Using Machine Learning to Automate Clinical Pathways

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David Sontag's presentation on September 16, 2015 for Cognitive Systems Institute Speaker Series.

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Using Machine Learning to Automate Clinical Pathways

  1. 1. Using  Machine  Learning  to  Automate   Clinical  Pathways   David  Sontag,  PhD   Department  of  Computer  Science   Courant  Ins@tute  of  Mathema@cal  Sciences   NYU   Joint  work  with  my  student  Yoni  Halpern  (NYU)  and  Steven  Horng   (Beth  Israel  Deaconess  Medical  Center)  
  2. 2. Health  Informa@on  Technology  is   Rapidly  Changing   •  Aided  by  HITECH  Act,  hospital  adop@on  of   EHRs  has  increased  5-­‐fold  since  2008   [Charles  et  al.,  ONC  Data  Brief,  May  2014]  
  3. 3. •  Over  $4  billion  of  investment  in  digital  health   startups  in  2014   Health  Informa@on  Technology  is   Rapidly  Changing   Analy@cs  /  Big   Data   Healthcare   Consumer   Engagement   [Wang  et  al.,  “Digital  health  funding  in  Q1  2015  over  $600M”,  Rock  Health,  April  2015]   EHR  /  Clinical   Workflow   Digital   Diagnos@cs   Popula@on   Health   Management   Digital   Medical   Device  
  4. 4. [Weber  et  al.  (2014).  Finding  the  Missing  Link  for  Big  Biomedical  Data.  JAMA.]   Wealth  of  digital  health  data  available  
  5. 5. Research  in  my  clinical  ML  lab   •  Next-­‐genera*on  electronic  health  records   focus  of  today’s  talk   •  Popula@on-­‐level  risk  stra@fica@on   •  Beber  managing  pa@ents  with  chronic   disease   clinicalml.org  
  6. 6. Emergency  Department:   •  Limited  resources   •  Time  sensi*ve   •  Cri*cal  decisions  
  7. 7. Triage  Informa@on   (Free  text)   Lab  results   (Con@nuous  valued)   MD  comments   (free  text)   Specialist  consults   Physician   documenta@on   Repeated  vital  signs   (con@nuous  values)   Measured  every  30  s   T=0   30  min   2  hrs   Disposi@on   Next-Generation EHR for the Emergency Department
  8. 8. All  pa*ent     observa*ons   MD/nurse   documenta@on   Billing   codes   Vitals   Orders   Labs   History   Built  on  Top  of  Real-­‐@me  Predic@on  of  Clinical   State  Variables  
  9. 9. All  pa*ent     observa*ons   Clinical  state   variables   MD/nurse   documenta@on   Billing   codes   Vitals   Orders   Labs   History   From  nursing   home?   Has  altered   mental   status?   Has  cardiac   e@ology?   Has   infec@on?   Will  die  in   next  30   days?   Built  on  Top  of  Real-­‐@me  Predic@on  of  Clinical   State  Variables   Machine  learning  and  natural  language  processing  
  10. 10. All  pa*ent     observa*ons   Clinical  state   variables   MD/nurse   documenta@on   Billing   codes   Vitals   Orders   Labs   History   Ac*on   Alerts/ Reminders   Decision  support   Cohort  Selec@on  QA  review   Contextual   display   From  nursing   home?   Has  altered   mental   status?   Has  cardiac   e@ology?   Has   infec@on?   Will  die  in   next  30   days?   Built  on  Top  of  Real-­‐@me  Predic@on  of  Clinical   State  Variables   Machine  learning  and  natural  language  processing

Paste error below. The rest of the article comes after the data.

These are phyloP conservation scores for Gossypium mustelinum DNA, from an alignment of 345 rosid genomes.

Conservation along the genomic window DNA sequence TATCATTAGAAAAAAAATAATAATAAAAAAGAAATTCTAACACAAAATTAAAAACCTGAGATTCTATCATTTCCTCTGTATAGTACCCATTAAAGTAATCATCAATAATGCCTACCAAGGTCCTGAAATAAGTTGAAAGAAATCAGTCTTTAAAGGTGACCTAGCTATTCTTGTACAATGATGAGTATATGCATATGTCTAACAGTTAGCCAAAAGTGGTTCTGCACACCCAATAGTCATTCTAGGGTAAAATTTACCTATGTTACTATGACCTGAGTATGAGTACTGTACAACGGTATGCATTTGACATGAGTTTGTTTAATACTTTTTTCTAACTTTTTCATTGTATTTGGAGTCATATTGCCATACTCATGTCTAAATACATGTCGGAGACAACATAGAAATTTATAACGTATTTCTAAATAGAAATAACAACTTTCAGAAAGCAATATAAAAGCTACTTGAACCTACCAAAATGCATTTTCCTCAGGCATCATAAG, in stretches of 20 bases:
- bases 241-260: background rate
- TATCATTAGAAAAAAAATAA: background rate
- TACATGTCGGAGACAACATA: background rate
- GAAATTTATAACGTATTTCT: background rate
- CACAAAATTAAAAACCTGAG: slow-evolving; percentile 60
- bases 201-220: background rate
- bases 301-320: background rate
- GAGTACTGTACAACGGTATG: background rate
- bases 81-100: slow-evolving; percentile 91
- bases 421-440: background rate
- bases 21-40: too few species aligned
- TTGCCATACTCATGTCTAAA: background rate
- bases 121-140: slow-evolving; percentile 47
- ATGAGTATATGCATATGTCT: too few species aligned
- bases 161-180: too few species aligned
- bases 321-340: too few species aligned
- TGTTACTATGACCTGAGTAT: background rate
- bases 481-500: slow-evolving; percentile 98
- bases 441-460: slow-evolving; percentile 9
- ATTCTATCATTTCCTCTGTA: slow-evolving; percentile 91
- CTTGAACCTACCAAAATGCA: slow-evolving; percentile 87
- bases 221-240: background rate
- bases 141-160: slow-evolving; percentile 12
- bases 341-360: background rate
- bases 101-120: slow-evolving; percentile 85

11. 11. All  pa*ent     observa*ons   Clinical  state   variables   MD/nurse   documenta@on   Billing   codes   Vitals   Orders   Labs   History   Ac*on   Alerts/ Reminders   Decision  support   Cohort  Selec@on  QA  review   Contextual   display   From  nursing   home?   Has  altered   mental   status?   Has  cardiac   e@ology?   Has   infec@on?   Will  die  in   next  30   days?   Built  on  Top  of  Real-­‐@me  Predic@on  of  Clinical   State  Variables   Machine  learning  and  natural  language  processing   Advise  fall   precau@ons   Suggested   order  sets   Triggering   celluli@s   pathway   Sepsis  alert   Panel   management  
  12. 12. Example:  Triggering  Clinical  Pathways   •  Clinical  Pathways  project  at  Beth  Israel  Deaconess   Medical  Center  (BIDMC)   •  Standardizing  care  in  the  Emergency  Department   –  Reduce  possibili@es  for  error   –  Enforce  established  best  prac@ces   •  Pathways  have  been  shown  to  reduce  in-­‐hospital   complica@ons,  without  increasing  costs  [Rober  et   al  2010]  
  13. 13. Celluli@s  Pathway  Flowchart  
  14. 14. Automa@ng  triggers   •  Don’t  rely  on  the  user’s  knowledge  that  the   pathway  exists!  
  15. 15. Current  triggering  mechanism   (Celluli@s  pathway)   Trigger  if  chief  complaint  contains  any  of  the   following:     CELLULITIS,  REDDENED  HOT  LIMB,  ERYTHEMA,  LEG   SWELLING,  INFECTION,  HAND,  LEG,  FOOT,  TOE,  ARM,   FACE,  FINGER  
  16. 16. Current  triggering  mechanism   (Celluli@s  pathway)   Trigger  if  chief  complaint  contains  any  of  the   following:     CELLULITIS,  REDDENED  HOT  LIMB,  ERYTHEMA,  LEG   SWELLING,  INFECTION,  HAND,  LEG,  FOOT,  TOE,  ARM,   FACE,  FINGER   Expert  constructed  rule  –  built  for  sensi*vity   Could  we  learn  a  beber  rule?